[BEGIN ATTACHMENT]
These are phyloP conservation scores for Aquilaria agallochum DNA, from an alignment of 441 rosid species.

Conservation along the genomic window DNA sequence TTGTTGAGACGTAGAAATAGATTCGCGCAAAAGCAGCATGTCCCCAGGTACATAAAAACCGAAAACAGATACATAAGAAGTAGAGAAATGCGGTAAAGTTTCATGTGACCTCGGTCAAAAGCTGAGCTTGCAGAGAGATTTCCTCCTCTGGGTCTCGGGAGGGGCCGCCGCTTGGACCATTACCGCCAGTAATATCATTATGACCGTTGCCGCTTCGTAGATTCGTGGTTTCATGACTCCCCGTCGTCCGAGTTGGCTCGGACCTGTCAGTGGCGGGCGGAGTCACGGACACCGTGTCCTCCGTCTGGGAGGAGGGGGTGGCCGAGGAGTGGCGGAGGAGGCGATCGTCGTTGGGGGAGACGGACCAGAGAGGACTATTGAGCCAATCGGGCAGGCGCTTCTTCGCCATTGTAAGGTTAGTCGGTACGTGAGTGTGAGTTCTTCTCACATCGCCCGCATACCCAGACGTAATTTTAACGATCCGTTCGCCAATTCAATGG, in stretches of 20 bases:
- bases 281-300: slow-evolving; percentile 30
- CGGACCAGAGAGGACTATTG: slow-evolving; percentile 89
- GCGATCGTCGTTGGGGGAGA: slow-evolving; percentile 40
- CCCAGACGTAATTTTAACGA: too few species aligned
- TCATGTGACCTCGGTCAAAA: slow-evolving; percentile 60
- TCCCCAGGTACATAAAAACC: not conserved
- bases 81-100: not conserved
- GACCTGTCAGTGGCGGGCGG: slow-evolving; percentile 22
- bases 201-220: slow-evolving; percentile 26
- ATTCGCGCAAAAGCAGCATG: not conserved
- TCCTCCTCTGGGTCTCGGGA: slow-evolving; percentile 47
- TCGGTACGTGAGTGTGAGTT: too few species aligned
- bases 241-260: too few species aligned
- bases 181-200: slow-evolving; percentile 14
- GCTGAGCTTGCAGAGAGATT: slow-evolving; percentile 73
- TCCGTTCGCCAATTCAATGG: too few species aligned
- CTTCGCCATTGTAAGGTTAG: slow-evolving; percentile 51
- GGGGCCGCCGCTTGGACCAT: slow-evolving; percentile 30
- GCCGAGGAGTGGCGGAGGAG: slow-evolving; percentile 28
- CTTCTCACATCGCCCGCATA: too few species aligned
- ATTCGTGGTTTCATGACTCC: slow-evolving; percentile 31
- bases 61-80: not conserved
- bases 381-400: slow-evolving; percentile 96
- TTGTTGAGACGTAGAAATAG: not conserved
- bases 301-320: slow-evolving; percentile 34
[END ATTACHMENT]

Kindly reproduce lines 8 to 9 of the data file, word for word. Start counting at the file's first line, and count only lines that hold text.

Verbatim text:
- TCCCCAGGTACATAAAAACC: not conserved
- bases 81-100: not conserved